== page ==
The former 30th District Council member is running for his old seat, currently held by Councilwoman Elizabeth Crowley.
Ognibene, a Republican, held the seat from 1992 to 2001. He also ran for the position, and lost, in 2008, when he was beaten by Anthony Como in a special election. Como later lost to Crowley, a Democrat, in the regular election later that year.
Ognibene told this paper he decided to run again in order to restore conservative leadership to the traditionally conservative district, which covers Maspeth, Middle Village, Glendale, Ridgewood, Woodhaven, and Richmond Hill.
“We’ve had a successful run in this community serving it with good, conservative Republican leadership,” said Ognibene, a semi-retired attorney and resident of Middle Village. “I think the community still appreciates that.”
He said the district has been poorly served by Crowley. “There doesn’t seem to be a guiding hand,” Ognibene said.
“I don’t know what [Crowley’s] done,” he said, though he stressed that he respects the council member personally. “Her whole service is illusory.”
Ognibene criticized Crowley for failing to secure a local zoning provision for the controversial new Maspeth high school, to ensure students from School District 24 receive enrollment priority.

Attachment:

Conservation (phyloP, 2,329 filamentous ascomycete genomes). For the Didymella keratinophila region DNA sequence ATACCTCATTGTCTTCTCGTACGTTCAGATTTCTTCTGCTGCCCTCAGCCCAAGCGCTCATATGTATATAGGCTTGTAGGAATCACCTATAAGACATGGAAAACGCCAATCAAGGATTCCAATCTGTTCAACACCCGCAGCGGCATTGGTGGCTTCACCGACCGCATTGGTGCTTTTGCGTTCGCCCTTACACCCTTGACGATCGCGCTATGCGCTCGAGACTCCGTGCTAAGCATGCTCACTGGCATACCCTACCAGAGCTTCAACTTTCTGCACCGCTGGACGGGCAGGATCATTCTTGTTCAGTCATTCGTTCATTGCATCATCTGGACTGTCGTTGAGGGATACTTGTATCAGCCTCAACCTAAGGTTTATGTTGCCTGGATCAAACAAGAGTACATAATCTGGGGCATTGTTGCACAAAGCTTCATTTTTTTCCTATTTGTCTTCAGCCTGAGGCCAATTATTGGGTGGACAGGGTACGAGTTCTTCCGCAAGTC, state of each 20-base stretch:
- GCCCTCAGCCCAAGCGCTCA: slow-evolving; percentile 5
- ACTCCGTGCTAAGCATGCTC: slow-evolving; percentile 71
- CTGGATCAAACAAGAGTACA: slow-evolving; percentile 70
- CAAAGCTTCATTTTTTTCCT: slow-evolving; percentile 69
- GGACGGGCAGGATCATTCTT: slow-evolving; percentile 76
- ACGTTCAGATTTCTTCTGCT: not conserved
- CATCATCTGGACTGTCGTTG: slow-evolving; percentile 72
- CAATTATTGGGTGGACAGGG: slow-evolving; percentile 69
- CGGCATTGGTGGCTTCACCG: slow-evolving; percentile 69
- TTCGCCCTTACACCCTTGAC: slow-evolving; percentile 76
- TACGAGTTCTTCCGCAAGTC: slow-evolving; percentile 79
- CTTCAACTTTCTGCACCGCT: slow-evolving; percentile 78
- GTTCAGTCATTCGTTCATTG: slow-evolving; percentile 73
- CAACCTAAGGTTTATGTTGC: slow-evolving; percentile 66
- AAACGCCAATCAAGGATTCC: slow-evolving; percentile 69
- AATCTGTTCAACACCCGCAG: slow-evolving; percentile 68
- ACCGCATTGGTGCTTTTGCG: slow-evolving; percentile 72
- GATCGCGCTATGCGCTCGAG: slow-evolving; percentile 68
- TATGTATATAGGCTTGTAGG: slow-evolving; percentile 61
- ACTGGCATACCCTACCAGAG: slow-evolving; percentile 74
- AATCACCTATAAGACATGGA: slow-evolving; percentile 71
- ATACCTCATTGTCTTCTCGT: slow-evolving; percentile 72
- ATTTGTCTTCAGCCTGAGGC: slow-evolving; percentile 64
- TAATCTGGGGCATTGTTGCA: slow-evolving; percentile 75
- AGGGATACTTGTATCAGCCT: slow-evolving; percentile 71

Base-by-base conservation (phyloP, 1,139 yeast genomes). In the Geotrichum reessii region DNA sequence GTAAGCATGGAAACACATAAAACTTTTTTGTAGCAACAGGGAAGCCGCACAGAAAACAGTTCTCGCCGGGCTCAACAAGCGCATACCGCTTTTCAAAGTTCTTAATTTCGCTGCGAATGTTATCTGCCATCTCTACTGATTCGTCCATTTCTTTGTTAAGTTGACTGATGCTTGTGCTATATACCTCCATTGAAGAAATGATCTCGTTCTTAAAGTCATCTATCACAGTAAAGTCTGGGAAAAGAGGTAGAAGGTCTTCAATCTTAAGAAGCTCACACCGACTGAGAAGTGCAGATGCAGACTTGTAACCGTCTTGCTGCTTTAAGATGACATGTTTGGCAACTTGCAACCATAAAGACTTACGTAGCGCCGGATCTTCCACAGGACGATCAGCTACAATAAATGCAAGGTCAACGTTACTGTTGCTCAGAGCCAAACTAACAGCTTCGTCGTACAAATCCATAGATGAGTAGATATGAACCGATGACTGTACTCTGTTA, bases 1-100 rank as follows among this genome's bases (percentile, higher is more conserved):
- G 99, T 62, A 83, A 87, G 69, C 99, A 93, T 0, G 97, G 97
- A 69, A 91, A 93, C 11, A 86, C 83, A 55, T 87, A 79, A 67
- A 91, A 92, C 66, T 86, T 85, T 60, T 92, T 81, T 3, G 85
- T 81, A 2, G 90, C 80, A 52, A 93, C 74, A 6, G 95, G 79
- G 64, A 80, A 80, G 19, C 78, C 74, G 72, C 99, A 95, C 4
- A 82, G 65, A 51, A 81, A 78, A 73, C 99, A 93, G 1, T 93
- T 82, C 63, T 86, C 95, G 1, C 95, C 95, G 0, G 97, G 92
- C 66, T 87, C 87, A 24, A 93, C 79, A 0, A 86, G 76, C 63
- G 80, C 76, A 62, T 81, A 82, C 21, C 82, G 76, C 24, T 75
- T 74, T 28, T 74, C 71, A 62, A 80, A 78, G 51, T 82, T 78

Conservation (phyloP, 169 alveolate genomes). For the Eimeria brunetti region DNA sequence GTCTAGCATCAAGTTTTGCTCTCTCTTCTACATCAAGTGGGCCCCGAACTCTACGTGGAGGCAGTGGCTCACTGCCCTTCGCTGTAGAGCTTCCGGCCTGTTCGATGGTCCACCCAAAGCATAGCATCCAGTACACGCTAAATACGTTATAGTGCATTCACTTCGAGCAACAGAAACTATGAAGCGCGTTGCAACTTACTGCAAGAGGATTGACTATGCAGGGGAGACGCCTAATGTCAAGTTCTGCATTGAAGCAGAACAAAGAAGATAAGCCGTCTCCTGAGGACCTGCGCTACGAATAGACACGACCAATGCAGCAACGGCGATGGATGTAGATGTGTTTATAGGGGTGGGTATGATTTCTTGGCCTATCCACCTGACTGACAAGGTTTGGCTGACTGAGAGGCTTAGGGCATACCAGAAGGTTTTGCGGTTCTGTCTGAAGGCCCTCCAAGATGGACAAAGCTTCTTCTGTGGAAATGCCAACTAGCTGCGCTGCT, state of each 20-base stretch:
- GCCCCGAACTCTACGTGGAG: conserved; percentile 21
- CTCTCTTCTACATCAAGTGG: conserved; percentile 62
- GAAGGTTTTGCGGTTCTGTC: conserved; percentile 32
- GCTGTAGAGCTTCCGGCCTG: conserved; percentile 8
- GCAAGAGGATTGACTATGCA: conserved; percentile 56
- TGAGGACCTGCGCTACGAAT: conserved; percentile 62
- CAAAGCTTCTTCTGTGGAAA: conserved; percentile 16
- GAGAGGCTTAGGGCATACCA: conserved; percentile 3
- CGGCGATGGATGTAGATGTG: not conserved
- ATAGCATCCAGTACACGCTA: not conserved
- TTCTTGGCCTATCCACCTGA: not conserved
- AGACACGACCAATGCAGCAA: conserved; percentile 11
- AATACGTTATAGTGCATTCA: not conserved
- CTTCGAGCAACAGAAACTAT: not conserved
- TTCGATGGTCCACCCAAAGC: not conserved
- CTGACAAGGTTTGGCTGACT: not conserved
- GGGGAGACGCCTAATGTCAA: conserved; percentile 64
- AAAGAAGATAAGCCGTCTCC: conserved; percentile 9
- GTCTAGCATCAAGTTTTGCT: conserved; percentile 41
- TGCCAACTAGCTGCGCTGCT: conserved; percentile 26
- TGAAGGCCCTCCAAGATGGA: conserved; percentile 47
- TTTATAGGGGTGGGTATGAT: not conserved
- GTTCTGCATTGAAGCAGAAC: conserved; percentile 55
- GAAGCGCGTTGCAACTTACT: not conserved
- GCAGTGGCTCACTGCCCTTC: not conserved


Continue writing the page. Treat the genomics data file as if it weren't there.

He contrasted this with the work he did to improve education, parks, and other services in the district as council member in the 1990’s. Ognibene said he expanded education resources, funding several computer labs, while reducing school overcrowding across the district.
As accomplishments, he also cited his work in improving parks like Victory Field, Forest Park, and Dry Harbor Playground, and reducing traffic congestion and crime in the district. Under Ognibene’s tenure the police presence in District 30 was increased, resulting in faster response times.
“I think I changed the face of government [for district residents]” Ognibene said. “We brought government back to the community in a positive way and I think my record reflects that.”
If elected to a third term, Ognibene said he would look to continue the work he started nearly 20 years ago. He said priorities would include improving public transportation, making it more effective and accessible to district residents, and reducing taxes.
Ognibene believes communities should have a greater input in the education system, but said he supports mayoral control and would do so as an elected official.
He predicted a close race against Crowley this fall, and promised to begin campaigning in earnest next month, when residents begin paying serious attention to the fall elections.
“I don’t go into things to lose,” he said. “But ultimately it’s the people’s decision [whom to elect] and I respect that.”